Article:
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Private Client Partner Druces LLP

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1 Private Client Partner Druces LLP
Helen Freely Private Client Partner Druces LLP

2 Lasting Powers of Attorney Living Wills Personal Injury Trusts

3 I don’t need a Will because it will all go to my wife anyway…
MYTHS ABOUT WILLS I don’t need a Will because it will all go to my wife anyway… This is not always the case. If you do not have a Will your estate will pass under the Intestacy Rules which are laid down by statute. The Intestacy Rules determine who gets what depending on who survives you. At worst, your estate could pass to the Crown. I don’t need a Will because I don’t have any assets anyway… What if you inherit something from someone else or win the lottery just before you die? You could leave your estate in a real mess for your loved ones to sort out. Also, your business may be starting out now but could be very valuable upon your death. Everyone knows what I want to do with my estate anyway… We all know how different people can interpret what you have said. Regardless of what you have said in your lifetime it is not a valid Will unless it is in writing and your signature is witnessed by two independent adult witnesses.

4 I can just go down to WH Smith and do one myself…
Of course you can, but unless it is the most simple of Wills, chances are you will get something wrong. The scope for error is high. Also, some assets pass outside of your Will, for example some jointly held property (most people’s most valuable asset), will pass in such a way that your Will may not have any effect. It is much safer to take proper advice in relation to your entire estate, if anything to reduce any difficulties for your family later. Remember it is a document which deals with your entire estate and all of your beneficiaries / relatives, so it is worth getting it done properly. A well drafted Will is likely to save your estate money in the long run, as contentious probate cases can be very expensive.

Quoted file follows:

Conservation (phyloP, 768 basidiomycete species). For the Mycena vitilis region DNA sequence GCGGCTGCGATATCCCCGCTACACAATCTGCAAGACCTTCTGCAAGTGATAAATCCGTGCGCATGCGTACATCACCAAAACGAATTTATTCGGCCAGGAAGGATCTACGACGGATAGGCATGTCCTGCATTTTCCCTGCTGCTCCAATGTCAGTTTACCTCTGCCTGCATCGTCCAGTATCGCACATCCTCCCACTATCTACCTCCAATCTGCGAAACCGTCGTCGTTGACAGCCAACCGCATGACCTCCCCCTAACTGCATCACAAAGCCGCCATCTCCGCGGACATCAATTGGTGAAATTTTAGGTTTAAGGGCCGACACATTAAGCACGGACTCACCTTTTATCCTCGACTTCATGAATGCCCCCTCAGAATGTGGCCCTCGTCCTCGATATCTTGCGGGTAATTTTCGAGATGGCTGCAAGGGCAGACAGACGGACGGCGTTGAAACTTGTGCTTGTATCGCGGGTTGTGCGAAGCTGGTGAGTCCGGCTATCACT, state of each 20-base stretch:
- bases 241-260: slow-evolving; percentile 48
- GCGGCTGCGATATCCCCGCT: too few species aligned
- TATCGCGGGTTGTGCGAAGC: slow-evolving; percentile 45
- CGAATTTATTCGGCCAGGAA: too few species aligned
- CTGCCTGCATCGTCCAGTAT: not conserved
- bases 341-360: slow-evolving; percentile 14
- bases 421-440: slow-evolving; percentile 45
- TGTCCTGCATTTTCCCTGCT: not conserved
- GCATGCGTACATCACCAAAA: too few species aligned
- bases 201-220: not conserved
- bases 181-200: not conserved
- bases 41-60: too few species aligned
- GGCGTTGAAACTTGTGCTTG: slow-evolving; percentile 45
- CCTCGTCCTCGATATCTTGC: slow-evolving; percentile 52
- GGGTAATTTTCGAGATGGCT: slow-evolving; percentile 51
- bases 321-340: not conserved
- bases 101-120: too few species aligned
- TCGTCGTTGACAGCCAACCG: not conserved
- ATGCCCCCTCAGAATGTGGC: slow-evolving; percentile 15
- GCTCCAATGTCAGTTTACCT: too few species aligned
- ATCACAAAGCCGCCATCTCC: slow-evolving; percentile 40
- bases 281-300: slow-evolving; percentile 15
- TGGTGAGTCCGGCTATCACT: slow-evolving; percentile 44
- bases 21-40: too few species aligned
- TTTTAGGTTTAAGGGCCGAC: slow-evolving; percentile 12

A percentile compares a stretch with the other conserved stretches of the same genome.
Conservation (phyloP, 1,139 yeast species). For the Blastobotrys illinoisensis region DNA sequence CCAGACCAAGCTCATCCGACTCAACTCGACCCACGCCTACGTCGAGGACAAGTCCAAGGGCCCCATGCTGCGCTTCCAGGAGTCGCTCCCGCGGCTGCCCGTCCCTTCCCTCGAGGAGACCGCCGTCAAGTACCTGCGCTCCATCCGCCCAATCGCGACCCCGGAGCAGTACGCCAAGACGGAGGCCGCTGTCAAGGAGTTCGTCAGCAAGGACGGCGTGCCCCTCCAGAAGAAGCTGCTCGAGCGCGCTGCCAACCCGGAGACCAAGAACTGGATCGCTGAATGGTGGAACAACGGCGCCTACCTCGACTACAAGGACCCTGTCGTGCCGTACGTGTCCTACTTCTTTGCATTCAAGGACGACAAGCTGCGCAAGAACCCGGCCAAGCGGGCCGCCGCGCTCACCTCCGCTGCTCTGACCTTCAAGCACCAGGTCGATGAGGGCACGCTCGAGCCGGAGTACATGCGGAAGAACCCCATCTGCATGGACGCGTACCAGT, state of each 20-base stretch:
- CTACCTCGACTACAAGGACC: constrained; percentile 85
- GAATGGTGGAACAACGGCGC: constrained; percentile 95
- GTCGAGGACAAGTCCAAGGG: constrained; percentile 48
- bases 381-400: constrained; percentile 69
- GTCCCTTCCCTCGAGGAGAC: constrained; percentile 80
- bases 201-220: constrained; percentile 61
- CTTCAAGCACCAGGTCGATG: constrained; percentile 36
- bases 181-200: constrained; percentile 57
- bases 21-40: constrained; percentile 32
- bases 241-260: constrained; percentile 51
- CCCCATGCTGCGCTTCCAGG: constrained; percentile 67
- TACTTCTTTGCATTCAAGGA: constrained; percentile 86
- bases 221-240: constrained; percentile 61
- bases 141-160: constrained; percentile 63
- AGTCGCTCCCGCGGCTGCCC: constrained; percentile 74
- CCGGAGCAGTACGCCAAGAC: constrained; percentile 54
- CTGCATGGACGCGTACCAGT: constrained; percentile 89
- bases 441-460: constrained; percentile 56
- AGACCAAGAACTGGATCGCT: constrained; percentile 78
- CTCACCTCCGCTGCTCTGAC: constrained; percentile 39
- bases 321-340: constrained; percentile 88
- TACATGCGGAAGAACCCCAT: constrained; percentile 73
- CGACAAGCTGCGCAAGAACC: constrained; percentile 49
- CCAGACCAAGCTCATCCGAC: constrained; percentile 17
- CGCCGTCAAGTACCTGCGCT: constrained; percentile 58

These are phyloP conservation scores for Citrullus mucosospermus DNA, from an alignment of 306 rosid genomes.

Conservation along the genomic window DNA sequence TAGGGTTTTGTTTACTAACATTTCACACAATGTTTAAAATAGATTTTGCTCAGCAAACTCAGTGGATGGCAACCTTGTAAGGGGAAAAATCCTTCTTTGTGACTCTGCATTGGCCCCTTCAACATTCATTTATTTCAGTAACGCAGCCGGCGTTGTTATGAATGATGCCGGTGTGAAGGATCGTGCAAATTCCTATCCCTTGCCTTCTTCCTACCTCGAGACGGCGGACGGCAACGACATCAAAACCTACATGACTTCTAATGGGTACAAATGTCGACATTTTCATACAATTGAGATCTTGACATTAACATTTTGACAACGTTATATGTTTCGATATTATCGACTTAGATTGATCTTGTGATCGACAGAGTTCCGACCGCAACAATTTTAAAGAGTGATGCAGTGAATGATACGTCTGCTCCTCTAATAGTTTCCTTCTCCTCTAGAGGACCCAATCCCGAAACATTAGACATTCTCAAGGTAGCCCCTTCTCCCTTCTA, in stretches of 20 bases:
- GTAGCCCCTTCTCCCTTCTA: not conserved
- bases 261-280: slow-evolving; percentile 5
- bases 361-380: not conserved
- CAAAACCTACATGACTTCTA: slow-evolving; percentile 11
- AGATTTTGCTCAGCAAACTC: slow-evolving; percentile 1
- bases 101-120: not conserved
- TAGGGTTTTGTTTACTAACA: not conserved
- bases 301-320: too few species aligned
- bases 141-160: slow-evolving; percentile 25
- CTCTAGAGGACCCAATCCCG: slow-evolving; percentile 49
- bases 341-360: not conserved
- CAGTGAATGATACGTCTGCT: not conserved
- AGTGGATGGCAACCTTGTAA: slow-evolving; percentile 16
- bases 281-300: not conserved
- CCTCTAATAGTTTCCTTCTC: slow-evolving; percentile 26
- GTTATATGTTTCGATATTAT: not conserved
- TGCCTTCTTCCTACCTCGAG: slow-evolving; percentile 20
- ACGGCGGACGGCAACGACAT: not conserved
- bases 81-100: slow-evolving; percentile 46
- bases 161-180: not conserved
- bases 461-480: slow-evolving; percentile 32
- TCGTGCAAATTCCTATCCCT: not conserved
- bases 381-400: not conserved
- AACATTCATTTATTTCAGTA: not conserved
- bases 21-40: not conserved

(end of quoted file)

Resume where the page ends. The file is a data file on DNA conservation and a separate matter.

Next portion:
Who do you want to sort out the estate for you, and act as your Executors? Who do you want to act as guardians for your minor children? Do you have specific funeral wishes? Do you have assets abroad? If so, you should have a Will in each jurisdiction where you have assets. At what age do you want minor children to inherit? 18, 21, or 25 Are you on a second / third marriage or civil partnership, with children from a previous relationship but want to treat everyone fairly? Are you thinking about future long term care needs already?

6 Do you want to leave gifts to charities?
Or give certain items to certain people? Is there anyone you particularly want to exclude or who you suspect may challenge your Will? In which case you should get a professional to make it bullet proof. Are you likely to get married or enter a civil partnership soon? In which case, your will should be drafted in contemplation of marriage as marriage revokes a Will. Do you never intend to marry or enter a civil partnership with your partner? In this case, it is even more important to provide for them in your Will as under English law your partner has no automatic rights to your estate. Are you a high net worth individual, who needs inheritance tax advice and estate planning? Because the laws relating to Wills are old and archaic, professionals put in appropriate administrative provisions to enable your executors to carry out their duties effectively. It needs to be executed correctly – with you signing it in the presence of two independent adult witnesses, those witnesses giving their name, address and occupation.

What are they? Documents whereby the donor (you) give the attorney (someone you trust) authority to step into your shoes and make decisions on your behalf – either now or in the event you lose mental capacity. There are two types:- Property & Affairs Health & Welfare